HOME > Chowhound > San Francisco Bay Area >

Discussion

Buying a small prime rib

Anyone know where I can buy a small prime rib . I guess 3 to 4 ribs worth.. I presume I will need to order but will need soon for New Year's Eve.. I might be out of luck..

  1. Click to Upload a photo (10 MB limit)
Delete
  1. Sorry. forgot to mention that I would rather not travel outside of San Francisco. thanks

    18 Replies
    1. re: sharkfin

      I actually saw one, 2 bones 4 pounds, at Richmond Costco, USDA prime at $57. Perhaps they will cut you one at SF Costco.

      1. re: wolfe

        thanks for the lead but I hear that they wont cut to size... Maybe I am wrong..gotta ask.... thanks

        1. re: sharkfin

          It will cost you but I bought 3 ribs from Fatted Calf on Fell.

          -----
          Fatted Calf
          320 Fell St, San Francisco, CA 94102

          1. re: sharkfin

            It was obviously the runt of the litter which is what caused me to look at it.

            1. re: sharkfin

              A whole prime rib roast has 7 bones and weighs about 17 to 20 lbs. Butchers often divide the whole roast into two parts: 3-bone roast from the small end and 4-bone roast from the larger diameter end for serving size that's more manageable for most customers. Costco sells them this way as well as whole roasts. I'd recommend against anything smaller than a 3-bone roast (weighs about 6 lbs.).

              1. re: Melanie Wong

                FYI...re: Costco ...I found out something today...the cut based on a price minimum so in Prime grade they had several 2 bone roasts as they are priced high enough to meet their minimum. In Choice they cut only 3 or 4 bone.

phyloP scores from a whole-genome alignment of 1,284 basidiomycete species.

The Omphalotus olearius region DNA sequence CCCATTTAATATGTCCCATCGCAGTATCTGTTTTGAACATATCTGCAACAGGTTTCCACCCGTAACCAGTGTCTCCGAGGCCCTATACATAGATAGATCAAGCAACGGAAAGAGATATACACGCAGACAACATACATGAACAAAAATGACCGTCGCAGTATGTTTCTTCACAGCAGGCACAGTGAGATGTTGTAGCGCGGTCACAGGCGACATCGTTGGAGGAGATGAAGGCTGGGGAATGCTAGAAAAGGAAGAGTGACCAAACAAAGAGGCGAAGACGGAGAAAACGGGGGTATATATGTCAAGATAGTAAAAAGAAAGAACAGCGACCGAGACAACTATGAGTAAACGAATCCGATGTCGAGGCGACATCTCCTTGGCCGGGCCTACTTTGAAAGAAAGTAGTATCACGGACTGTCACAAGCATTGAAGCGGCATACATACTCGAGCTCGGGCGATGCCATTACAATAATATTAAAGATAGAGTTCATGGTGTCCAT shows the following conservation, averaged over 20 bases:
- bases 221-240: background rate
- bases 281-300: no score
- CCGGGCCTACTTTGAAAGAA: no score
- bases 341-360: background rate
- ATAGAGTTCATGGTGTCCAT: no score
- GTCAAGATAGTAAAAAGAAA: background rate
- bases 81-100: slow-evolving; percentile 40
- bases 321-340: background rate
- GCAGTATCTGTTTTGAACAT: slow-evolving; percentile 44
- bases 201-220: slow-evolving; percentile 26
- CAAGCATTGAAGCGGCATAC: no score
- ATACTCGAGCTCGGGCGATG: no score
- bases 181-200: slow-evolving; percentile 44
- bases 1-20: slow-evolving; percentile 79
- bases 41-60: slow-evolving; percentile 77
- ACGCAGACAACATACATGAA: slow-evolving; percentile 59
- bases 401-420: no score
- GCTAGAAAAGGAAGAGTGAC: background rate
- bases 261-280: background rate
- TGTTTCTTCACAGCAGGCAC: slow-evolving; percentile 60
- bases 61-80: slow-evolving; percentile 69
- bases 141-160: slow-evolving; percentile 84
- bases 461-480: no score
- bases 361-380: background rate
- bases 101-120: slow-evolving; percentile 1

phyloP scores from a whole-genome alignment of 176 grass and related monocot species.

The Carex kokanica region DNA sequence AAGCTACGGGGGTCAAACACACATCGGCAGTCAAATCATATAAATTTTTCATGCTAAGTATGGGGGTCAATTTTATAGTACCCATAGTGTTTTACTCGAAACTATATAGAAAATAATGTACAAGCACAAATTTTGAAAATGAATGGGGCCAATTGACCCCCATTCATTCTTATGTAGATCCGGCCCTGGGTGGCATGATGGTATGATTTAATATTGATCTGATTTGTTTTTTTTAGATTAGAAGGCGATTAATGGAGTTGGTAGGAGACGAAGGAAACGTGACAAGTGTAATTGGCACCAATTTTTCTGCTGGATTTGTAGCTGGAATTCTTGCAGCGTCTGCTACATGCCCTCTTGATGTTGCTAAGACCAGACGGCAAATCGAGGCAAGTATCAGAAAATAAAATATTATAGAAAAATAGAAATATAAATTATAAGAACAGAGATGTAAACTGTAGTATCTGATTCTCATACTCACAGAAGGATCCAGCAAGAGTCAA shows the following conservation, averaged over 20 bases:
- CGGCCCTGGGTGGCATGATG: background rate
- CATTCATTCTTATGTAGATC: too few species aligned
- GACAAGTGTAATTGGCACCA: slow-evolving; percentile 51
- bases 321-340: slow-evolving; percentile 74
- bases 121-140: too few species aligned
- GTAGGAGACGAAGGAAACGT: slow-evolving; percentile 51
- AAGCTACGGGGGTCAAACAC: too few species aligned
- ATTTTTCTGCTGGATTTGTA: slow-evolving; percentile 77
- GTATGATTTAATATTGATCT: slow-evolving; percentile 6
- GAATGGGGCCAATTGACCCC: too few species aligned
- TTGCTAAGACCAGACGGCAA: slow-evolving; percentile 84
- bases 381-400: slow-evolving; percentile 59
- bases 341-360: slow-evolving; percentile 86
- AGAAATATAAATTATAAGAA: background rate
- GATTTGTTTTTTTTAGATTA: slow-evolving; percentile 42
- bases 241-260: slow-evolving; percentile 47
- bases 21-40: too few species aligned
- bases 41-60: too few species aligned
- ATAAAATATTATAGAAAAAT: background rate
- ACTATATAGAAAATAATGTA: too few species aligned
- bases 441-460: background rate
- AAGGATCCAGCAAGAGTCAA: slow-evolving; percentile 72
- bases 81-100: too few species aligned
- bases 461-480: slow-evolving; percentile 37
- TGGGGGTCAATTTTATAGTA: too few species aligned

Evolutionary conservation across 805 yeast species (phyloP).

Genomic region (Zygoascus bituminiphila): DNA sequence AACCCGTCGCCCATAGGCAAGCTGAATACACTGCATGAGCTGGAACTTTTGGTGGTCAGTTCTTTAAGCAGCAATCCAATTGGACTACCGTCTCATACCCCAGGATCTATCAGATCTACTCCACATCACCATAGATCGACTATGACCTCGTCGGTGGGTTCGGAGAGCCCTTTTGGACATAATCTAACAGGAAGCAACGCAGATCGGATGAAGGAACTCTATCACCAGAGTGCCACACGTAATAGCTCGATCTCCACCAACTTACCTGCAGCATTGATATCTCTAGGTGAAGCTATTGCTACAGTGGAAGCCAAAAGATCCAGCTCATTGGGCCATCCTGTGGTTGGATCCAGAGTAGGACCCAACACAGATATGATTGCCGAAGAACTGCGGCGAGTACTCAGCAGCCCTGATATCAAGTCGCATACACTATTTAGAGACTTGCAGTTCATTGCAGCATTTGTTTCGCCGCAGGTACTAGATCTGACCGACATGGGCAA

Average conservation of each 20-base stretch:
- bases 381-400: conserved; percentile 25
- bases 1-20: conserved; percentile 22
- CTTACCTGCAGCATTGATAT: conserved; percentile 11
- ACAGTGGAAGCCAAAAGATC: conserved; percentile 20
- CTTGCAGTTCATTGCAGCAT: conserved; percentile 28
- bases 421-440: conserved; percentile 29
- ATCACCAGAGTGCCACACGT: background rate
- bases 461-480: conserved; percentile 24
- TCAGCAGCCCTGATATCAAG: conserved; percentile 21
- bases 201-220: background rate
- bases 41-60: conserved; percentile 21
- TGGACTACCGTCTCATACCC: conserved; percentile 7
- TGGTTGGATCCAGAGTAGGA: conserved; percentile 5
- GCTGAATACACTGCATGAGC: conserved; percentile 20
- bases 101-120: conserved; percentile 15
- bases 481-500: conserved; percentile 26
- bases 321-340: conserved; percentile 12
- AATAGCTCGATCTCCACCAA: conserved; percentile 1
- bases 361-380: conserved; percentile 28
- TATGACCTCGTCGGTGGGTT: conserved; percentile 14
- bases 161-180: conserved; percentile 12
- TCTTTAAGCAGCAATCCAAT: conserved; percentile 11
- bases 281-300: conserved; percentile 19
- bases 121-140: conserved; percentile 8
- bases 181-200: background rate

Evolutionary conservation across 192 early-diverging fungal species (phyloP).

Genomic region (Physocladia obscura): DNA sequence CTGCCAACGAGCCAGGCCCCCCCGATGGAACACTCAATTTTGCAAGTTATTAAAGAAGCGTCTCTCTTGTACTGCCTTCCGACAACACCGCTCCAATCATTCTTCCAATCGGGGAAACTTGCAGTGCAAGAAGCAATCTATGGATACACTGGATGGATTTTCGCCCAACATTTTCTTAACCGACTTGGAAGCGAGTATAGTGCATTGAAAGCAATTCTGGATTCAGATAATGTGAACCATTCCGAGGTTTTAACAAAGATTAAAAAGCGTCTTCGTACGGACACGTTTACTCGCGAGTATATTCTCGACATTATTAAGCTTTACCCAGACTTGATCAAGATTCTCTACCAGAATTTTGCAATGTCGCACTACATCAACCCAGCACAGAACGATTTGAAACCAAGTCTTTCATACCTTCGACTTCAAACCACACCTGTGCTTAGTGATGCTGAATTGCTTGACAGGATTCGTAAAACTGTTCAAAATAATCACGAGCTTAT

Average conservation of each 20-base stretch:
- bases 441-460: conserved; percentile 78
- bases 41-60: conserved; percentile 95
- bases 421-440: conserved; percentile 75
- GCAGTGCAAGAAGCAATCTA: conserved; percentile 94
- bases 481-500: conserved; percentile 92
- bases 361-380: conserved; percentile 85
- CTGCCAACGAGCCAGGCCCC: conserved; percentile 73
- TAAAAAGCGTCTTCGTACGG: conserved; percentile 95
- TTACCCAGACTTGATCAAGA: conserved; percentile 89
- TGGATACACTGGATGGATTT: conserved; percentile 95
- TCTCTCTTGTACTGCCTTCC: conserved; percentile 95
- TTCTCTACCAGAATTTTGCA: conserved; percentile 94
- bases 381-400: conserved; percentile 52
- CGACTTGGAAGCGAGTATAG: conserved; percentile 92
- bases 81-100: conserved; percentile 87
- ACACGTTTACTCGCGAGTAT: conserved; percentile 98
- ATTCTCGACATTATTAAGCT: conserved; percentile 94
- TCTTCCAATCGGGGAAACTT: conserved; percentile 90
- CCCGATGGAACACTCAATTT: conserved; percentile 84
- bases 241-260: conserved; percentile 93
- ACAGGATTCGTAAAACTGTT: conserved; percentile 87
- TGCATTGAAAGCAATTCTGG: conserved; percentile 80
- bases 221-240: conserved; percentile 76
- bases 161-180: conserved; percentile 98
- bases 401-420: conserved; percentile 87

1. re: cakebaker

                  Thanks, that's good to know. I cooked a 3-bone prime grade roast from Costco for Christmas dinner. i dry aged it for 8 days in the fridge, wish I'd had time to keep it longer.

                  And, I'll explain the reason for recommending against a 2-bone roast. This came from the old-fashioned butcher in my home town. He will cut any size the customer wants but when I asked for 2-bone he tried to talk me out of it. The reason is the sad stories he hears from customers who mess up with the smaller roasts. One needs to be more careful in cooking the smaller size, keep a closer eye on the temperatures with a good meat thermometer, and know how to adjust the recommended cooking times as most instructions are for a different surface:volume ratio. I have done 2-bone roasts myself, as have others in this thread, but add that caution if one is less experienced or has less cooking savvy. The various threads on the Home Cooking board attest to the angst that many have over making a prime rib, and while some can't relate, that's the reality for most people.

                  1. re: Melanie Wong